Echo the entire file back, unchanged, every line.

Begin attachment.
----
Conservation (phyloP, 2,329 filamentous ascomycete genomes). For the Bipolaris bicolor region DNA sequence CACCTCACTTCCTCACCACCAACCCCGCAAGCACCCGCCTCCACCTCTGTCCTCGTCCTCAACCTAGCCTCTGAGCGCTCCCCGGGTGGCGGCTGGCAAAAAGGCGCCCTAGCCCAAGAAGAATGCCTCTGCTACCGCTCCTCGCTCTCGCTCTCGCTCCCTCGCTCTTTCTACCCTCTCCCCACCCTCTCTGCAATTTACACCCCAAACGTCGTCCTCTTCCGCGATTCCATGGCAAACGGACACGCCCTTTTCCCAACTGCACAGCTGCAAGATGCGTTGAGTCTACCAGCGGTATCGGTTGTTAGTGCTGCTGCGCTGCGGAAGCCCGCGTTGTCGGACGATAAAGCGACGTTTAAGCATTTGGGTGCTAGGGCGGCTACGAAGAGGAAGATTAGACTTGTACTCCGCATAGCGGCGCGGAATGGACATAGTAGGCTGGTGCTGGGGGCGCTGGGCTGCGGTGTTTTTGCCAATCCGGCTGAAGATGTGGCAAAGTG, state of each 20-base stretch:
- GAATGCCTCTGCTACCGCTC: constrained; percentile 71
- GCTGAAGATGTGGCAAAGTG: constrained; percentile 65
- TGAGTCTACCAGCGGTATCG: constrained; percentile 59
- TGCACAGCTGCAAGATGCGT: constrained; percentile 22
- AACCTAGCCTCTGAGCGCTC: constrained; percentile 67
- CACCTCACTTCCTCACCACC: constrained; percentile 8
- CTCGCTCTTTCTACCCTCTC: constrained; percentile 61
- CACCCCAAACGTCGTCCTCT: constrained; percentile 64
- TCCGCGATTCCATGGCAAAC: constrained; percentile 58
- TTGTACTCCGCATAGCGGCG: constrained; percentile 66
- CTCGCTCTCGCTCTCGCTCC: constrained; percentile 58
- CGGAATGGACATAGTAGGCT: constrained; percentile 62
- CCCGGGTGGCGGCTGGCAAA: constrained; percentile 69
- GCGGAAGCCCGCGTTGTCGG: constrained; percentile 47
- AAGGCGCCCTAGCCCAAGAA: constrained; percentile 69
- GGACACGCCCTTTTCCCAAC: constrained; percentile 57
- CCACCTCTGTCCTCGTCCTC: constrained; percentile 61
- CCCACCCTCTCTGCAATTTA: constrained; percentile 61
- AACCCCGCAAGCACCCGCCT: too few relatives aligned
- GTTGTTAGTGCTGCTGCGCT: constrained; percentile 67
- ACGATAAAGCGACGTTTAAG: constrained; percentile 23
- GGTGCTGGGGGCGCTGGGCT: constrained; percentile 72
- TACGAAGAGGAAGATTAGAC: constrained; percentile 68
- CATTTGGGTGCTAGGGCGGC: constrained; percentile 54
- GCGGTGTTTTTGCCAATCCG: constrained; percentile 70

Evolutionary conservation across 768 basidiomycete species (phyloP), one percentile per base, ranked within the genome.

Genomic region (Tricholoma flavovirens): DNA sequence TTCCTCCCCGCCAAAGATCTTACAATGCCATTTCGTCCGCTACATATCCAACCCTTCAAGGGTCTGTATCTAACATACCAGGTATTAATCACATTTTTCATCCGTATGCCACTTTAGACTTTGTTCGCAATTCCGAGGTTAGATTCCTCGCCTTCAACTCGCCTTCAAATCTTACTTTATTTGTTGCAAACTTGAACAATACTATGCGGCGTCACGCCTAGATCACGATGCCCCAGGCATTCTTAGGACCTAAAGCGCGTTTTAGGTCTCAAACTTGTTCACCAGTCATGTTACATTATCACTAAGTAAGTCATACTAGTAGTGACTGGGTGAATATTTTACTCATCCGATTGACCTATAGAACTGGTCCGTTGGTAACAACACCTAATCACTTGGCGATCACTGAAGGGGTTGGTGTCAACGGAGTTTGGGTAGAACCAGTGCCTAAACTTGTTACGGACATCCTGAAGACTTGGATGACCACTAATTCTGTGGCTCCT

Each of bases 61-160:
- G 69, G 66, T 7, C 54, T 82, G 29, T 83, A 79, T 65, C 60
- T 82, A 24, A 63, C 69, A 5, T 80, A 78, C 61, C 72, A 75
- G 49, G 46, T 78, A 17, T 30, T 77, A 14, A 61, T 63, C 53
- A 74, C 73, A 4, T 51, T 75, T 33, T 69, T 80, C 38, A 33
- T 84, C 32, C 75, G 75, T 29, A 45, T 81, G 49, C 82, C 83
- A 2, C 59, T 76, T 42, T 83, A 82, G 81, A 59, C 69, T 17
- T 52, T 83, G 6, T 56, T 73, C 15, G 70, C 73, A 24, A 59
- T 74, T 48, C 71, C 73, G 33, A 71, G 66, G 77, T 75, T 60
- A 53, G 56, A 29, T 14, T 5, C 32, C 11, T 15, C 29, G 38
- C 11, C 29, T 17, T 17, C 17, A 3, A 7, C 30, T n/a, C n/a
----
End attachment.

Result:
Conservation (phyloP, 2,329 filamentous ascomycete genomes). For the Bipolaris bicolor region DNA sequence CACCTCACTTCCTCACCACCAACCCCGCAAGCACCCGCCTCCACCTCTGTCCTCGTCCTCAACCTAGCCTCTGAGCGCTCCCCGGGTGGCGGCTGGCAAAAAGGCGCCCTAGCCCAAGAAGAATGCCTCTGCTACCGCTCCTCGCTCTCGCTCTCGCTCCCTCGCTCTTTCTACCCTCTCCCCACCCTCTCTGCAATTTACACCCCAAACGTCGTCCTCTTCCGCGATTCCATGGCAAACGGACACGCCCTTTTCCCAACTGCACAGCTGCAAGATGCGTTGAGTCTACCAGCGGTATCGGTTGTTAGTGCTGCTGCGCTGCGGAAGCCCGCGTTGTCGGACGATAAAGCGACGTTTAAGCATTTGGGTGCTAGGGCGGCTACGAAGAGGAAGATTAGACTTGTACTCCGCATAGCGGCGCGGAATGGACATAGTAGGCTGGTGCTGGGGGCGCTGGGCTGCGGTGTTTTTGCCAATCCGGCTGAAGATGTGGCAAAGTG, state of each 20-base stretch:
- GAATGCCTCTGCTACCGCTC: constrained; percentile 71
- GCTGAAGATGTGGCAAAGTG: constrained; percentile 65
- TGAGTCTACCAGCGGTATCG: constrained; percentile 59
- TGCACAGCTGCAAGATGCGT: constrained; percentile 22
- AACCTAGCCTCTGAGCGCTC: constrained; percentile 67
- CACCTCACTTCCTCACCACC: constrained; percentile 8
- CTCGCTCTTTCTACCCTCTC: constrained; percentile 61
- CACCCCAAACGTCGTCCTCT: constrained; percentile 64
- TCCGCGATTCCATGGCAAAC: constrained; percentile 58
- TTGTACTCCGCATAGCGGCG: constrained; percentile 66
- CTCGCTCTCGCTCTCGCTCC: constrained; percentile 58
- CGGAATGGACATAGTAGGCT: constrained; percentile 62
- CCCGGGTGGCGGCTGGCAAA: constrained; percentile 69
- GCGGAAGCCCGCGTTGTCGG: constrained; percentile 47
- AAGGCGCCCTAGCCCAAGAA: constrained; percentile 69
- GGACACGCCCTTTTCCCAAC: constrained; percentile 57
- CCACCTCTGTCCTCGTCCTC: constrained; percentile 61
- CCCACCCTCTCTGCAATTTA: constrained; percentile 61
- AACCCCGCAAGCACCCGCCT: too few relatives aligned
- GTTGTTAGTGCTGCTGCGCT: constrained; percentile 67
- ACGATAAAGCGACGTTTAAG: constrained; percentile 23
- GGTGCTGGGGGCGCTGGGCT: constrained; percentile 72
- TACGAAGAGGAAGATTAGAC: constrained; percentile 68
- CATTTGGGTGCTAGGGCGGC: constrained; percentile 54
- GCGGTGTTTTTGCCAATCCG: constrained; percentile 70

Evolutionary conservation across 768 basidiomycete species (phyloP), one percentile per base, ranked within the genome.

Genomic region (Tricholoma flavovirens): DNA sequence TTCCTCCCCGCCAAAGATCTTACAATGCCATTTCGTCCGCTACATATCCAACCCTTCAAGGGTCTGTATCTAACATACCAGGTATTAATCACATTTTTCATCCGTATGCCACTTTAGACTTTGTTCGCAATTCCGAGGTTAGATTCCTCGCCTTCAACTCGCCTTCAAATCTTACTTTATTTGTTGCAAACTTGAACAATACTATGCGGCGTCACGCCTAGATCACGATGCCCCAGGCATTCTTAGGACCTAAAGCGCGTTTTAGGTCTCAAACTTGTTCACCAGTCATGTTACATTATCACTAAGTAAGTCATACTAGTAGTGACTGGGTGAATATTTTACTCATCCGATTGACCTATAGAACTGGTCCGTTGGTAACAACACCTAATCACTTGGCGATCACTGAAGGGGTTGGTGTCAACGGAGTTTGGGTAGAACCAGTGCCTAAACTTGTTACGGACATCCTGAAGACTTGGATGACCACTAATTCTGTGGCTCCT

Each of bases 61-160:
- G 69, G 66, T 7, C 54, T 82, G 29, T 83, A 79, T 65, C 60
- T 82, A 24, A 63, C 69, A 5, T 80, A 78, C 61, C 72, A 75
- G 49, G 46, T 78, A 17, T 30, T 77, A 14, A 61, T 63, C 53
- A 74, C 73, A 4, T 51, T 75, T 33, T 69, T 80, C 38, A 33
- T 84, C 32, C 75, G 75, T 29, A 45, T 81, G 49, C 82, C 83
- A 2, C 59, T 76, T 42, T 83, A 82, G 81, A 59, C 69, T 17
- T 52, T 83, G 6, T 56, T 73, C 15, G 70, C 73, A 24, A 59
- T 74, T 48, C 71, C 73, G 33, A 71, G 66, G 77, T 75, T 60
- A 53, G 56, A 29, T 14, T 5, C 32, C 11, T 15, C 29, G 38
- C 11, C 29, T 17, T 17, C 17, A 3, A 7, C 30, T n/a, C n/a